issue was not squarely posed in that case, we granted certiorari in order to determine it at this time. 328 U.S. 827
The Public Vessels Act provides that a "libel in personam in admiralty may be brought against the United States . . . for damages caused by a public vessel of the United States. . . ."5 Petitioner argues that the Act only provides [67 S.Ct. 850] a remedy for damage to property. "Damages," however, have historically been awarded both for injury to property and injury to the person -- a fact too well known to have been overlooked by the Congress in enacting this statute.6 Nor is it easy to conceive any reason, absent intent to the contrary, not to have inserted the word "property" in the statute, an obvious method of imposing the limitation for which the petitioner here contends. Petitioner nonetheless argues that the legislative history of the statute conclusively shows that the congressional intent was to limit redress to property damage.
The history of the Act may be briefly detailed. Starting in 1920, various bills were introduced which provided for liability of the Government to suit for damages caused by its vessels.7 We need only consider, however, the bills that were pending in the 68th Congress by which the present act was passed: H.R. 6989, H.R. 9075 and H.R. 9535. The first provided for suits against the United States "for damages caused by collision by a public vessel." The second, designed as an amendment to the Suits in Admiralty
Act, and supported by the Maritime Law Association of the United States,8 would have amended that act so that it would not be limited to vessels operated by the Government as merchant vessels, and would thus have made the United States unquestionably liable to suit for personal injuries caused by public vessels.9 This bill never reached the floor of Congress. The third bill, H.R. 9535, was enacted and became the present Public Vessels Act. Although "designed as a substitute for H.R. 6989,"10 it omitted the words "by collision" which would have limited the liability of the United States to damages resulting from collisions by public vessels. The only discussion of any significance to the present inquiry related to the last of these bills. It is true, as petitioner points out, that the proponent of the bill in the House, Mr. Underhill, said, when the bill was introduced:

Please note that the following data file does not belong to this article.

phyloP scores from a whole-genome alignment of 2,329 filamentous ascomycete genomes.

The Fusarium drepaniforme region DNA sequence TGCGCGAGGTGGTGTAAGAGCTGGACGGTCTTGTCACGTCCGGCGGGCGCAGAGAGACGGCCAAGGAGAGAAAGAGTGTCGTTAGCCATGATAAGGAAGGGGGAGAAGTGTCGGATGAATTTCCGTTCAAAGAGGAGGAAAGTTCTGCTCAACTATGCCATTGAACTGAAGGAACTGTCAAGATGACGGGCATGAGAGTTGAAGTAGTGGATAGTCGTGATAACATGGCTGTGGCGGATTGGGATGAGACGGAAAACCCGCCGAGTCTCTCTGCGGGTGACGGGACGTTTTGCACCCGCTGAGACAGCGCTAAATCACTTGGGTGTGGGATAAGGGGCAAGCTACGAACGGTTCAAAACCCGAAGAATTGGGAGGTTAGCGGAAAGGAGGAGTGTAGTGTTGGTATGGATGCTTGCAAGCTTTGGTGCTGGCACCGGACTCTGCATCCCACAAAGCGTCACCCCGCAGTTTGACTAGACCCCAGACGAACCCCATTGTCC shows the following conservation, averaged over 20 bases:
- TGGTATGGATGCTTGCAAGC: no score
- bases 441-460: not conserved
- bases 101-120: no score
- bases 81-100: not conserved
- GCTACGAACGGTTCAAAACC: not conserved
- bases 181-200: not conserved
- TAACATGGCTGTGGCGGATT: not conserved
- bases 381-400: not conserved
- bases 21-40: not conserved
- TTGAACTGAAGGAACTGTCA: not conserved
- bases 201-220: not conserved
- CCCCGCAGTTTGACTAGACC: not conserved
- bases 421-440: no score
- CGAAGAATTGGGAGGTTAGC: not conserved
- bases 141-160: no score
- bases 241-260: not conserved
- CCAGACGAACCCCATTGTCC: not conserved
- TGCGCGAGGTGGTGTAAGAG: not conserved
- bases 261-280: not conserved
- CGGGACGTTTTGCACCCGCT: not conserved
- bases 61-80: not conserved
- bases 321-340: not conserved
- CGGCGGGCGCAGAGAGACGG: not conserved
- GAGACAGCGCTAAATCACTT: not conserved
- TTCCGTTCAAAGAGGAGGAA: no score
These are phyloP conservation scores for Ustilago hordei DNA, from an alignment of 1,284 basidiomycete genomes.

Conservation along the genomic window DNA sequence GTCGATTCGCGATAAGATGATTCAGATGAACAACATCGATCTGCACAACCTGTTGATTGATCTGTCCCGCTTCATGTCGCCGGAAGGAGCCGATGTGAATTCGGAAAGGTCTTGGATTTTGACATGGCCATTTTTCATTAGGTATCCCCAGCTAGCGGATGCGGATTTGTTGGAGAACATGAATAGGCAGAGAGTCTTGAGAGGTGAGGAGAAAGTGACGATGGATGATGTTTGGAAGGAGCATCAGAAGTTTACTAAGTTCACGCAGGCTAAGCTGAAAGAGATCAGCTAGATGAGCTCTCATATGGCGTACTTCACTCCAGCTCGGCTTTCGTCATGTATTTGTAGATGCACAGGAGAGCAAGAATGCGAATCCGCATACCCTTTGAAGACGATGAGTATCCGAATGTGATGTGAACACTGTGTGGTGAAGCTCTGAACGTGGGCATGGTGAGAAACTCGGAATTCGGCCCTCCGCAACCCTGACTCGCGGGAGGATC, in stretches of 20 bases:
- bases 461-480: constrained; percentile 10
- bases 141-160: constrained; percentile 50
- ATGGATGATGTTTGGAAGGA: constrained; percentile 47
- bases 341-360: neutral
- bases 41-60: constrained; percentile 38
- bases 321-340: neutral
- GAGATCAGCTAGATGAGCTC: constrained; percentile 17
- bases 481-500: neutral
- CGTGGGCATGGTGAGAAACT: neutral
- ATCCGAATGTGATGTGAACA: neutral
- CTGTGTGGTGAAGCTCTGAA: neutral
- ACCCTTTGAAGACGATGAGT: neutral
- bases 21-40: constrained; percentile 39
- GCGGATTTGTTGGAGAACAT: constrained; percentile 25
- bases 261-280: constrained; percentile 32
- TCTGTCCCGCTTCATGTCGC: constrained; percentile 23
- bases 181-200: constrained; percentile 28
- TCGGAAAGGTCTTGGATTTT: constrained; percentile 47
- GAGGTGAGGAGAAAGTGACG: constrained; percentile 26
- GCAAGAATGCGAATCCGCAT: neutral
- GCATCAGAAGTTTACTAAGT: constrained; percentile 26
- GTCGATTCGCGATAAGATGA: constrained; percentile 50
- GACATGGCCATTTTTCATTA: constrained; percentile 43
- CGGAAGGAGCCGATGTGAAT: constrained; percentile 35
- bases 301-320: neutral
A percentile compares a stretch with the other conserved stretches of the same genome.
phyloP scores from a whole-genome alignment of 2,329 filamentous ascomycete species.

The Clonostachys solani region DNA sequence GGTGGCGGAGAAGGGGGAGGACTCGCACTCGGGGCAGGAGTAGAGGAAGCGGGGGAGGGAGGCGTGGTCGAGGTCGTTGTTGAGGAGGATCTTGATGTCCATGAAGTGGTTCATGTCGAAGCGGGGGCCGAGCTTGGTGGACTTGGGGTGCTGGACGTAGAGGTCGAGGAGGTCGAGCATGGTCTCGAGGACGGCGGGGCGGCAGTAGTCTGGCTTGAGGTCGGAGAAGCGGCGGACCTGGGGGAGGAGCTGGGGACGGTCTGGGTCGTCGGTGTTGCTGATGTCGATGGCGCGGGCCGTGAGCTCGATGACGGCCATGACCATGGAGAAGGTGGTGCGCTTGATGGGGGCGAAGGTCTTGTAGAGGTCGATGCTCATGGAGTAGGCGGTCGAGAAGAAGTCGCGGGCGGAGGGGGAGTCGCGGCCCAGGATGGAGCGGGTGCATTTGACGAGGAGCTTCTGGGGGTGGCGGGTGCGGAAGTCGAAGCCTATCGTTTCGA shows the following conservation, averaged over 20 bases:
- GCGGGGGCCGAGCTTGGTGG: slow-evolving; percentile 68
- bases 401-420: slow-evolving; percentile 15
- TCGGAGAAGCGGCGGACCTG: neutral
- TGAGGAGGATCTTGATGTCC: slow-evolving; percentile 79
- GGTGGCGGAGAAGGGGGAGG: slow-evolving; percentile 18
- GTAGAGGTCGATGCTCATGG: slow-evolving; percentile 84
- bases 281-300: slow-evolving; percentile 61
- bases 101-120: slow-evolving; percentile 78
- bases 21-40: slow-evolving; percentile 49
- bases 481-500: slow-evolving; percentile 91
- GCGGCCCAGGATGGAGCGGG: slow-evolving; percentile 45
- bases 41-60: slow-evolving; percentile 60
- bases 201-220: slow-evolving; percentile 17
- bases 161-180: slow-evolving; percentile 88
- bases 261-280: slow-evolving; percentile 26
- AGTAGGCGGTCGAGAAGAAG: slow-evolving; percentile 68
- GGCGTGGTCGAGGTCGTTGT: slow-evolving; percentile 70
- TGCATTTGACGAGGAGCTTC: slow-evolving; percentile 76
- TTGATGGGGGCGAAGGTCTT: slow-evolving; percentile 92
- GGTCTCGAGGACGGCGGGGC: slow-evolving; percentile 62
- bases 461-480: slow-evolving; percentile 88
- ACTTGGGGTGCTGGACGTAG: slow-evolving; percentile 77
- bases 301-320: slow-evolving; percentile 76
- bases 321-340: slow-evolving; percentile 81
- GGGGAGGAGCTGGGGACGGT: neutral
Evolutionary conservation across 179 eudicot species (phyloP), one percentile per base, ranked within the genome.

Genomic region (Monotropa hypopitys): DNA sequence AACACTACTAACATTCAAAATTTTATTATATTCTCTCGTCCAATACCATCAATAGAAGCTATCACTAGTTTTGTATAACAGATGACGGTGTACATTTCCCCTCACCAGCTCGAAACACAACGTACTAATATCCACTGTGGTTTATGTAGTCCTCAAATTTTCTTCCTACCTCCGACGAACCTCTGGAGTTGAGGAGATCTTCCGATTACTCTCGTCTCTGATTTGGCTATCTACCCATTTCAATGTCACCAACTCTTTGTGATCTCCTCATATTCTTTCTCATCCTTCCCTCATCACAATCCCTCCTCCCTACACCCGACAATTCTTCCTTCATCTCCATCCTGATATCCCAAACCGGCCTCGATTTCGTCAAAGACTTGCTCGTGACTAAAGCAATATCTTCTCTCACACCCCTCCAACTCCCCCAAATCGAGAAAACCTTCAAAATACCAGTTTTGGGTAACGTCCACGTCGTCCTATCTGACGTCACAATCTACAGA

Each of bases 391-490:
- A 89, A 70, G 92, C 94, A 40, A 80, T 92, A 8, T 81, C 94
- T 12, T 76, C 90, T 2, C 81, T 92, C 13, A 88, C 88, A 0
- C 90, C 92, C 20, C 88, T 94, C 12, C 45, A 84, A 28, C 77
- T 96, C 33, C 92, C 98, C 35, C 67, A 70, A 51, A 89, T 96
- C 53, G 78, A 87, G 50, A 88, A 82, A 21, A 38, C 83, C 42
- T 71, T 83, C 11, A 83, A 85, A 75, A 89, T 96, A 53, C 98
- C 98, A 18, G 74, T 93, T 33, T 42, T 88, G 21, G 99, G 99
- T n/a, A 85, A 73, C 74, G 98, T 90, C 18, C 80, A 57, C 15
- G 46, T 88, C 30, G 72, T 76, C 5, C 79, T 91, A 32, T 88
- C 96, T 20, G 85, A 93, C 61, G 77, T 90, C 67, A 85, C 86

The bill I have introduced simply allows suits in admiralty to be brought by owners of vessels whose property has been damaged by collision or other fault of Government vessels
and Government agents.11
Further, on inquiry as to whether suit could be brought only where blame was charged to the Government, he answered: "Not entirely; where a man's property is damaged, he can bring a suit."12 These statements were not, however, answers to questions whether the Act would provide a remedy for injury to the person as well...